The explanation was simple. For the better part of seven years, I had been taking dex the day–or day after–I went to clinic on Wednesdays. back in Wisconsin and then in Weeki Wachee on Florida’s Gulf Coast, Wednesday was “the day.” I had a standing appointment at Florida Cancer Specialists every Wednesday afternoon for almost five years; several years while taking Velcade.
The routine was simple. Blood work, see my medical oncologist once a month, IV and later sub-q Velcade. Oral dex–20 or 40 mg–the evening after treatment. Same routine allowed us to monitor my counts on the same day and time. I had done it this way so long that it was second nature. But things changed recently.
After fighting my insurance company, I received 21 4 mg POM capsules on a Friday. Since Velcade was no longer part of my therapy, I took my 40 mg dex Sunday night; I wanted my body to have a few days to adjust to the POM. I also wanted to watch for any early, unexpected side effects.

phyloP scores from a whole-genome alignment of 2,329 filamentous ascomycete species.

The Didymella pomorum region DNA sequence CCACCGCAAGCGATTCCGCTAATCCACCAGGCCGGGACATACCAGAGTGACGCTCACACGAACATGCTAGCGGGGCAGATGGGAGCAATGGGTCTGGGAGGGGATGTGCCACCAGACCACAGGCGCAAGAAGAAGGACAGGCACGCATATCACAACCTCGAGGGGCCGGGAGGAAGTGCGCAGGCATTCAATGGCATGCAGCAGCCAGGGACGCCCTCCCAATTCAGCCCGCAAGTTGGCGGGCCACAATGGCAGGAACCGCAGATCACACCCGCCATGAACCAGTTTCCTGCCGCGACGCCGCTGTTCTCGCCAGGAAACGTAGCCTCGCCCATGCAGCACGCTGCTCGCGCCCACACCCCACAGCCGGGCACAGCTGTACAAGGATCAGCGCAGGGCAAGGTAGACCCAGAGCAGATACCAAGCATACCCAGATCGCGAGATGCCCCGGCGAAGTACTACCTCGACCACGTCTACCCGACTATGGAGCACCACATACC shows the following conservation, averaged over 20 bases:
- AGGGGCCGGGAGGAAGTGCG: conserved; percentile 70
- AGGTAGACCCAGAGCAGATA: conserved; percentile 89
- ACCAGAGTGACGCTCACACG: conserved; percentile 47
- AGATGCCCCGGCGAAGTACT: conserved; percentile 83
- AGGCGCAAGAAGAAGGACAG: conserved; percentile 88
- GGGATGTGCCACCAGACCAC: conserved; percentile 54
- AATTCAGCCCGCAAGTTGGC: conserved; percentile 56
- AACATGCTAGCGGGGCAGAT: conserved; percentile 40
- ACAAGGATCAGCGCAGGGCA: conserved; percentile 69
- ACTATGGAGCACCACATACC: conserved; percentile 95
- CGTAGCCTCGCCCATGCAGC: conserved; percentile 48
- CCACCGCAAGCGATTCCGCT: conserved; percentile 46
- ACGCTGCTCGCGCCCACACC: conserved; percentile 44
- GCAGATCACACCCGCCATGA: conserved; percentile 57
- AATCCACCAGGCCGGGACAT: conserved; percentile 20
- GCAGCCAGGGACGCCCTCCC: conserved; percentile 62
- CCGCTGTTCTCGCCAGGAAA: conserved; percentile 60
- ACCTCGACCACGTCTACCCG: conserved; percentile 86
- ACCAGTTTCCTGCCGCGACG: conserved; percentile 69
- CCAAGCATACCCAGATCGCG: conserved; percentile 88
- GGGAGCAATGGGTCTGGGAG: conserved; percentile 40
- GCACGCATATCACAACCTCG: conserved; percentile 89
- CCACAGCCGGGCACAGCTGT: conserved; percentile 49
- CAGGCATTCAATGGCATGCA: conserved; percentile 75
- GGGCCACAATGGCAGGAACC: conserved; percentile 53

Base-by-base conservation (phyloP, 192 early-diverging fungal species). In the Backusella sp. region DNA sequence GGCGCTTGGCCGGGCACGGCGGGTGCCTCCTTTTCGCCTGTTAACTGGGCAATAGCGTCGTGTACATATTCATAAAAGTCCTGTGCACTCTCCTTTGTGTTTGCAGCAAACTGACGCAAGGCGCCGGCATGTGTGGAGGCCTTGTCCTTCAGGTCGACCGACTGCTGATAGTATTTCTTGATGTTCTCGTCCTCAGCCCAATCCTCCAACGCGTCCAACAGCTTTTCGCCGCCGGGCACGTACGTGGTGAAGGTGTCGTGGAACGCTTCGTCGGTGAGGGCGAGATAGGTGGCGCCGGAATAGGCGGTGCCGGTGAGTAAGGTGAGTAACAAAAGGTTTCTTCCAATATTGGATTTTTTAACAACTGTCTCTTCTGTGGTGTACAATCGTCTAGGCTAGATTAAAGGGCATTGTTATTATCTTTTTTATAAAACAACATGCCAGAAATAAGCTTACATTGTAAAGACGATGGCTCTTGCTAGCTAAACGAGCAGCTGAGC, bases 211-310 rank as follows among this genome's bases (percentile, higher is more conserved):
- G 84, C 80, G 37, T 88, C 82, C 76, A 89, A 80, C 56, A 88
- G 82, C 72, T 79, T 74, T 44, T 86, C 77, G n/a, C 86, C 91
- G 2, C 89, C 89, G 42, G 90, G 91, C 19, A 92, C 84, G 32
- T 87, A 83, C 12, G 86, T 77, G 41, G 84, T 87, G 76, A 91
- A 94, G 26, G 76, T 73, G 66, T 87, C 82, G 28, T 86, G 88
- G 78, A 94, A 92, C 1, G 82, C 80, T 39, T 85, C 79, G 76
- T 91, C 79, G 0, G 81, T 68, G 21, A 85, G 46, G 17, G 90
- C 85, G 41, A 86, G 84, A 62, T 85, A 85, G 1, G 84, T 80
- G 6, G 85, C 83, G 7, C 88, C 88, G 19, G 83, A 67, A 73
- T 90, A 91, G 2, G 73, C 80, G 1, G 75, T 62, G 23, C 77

But I wanted to get back on a schedule. Dr. Luke is in his Amelia Island office every Tuesday. I would take dex Tuesday night, just like I would have done on Wednesdays.
So, moving in that direction, last week I took dex Monday night. This week I planned to take it on Tuesday–or as Dr. Luke and I decided yesterday–every Wednesday before bedtime like I had for years.
See where I’m going with this?
Taking dexamethasone before my blood draw screwed up my numbers.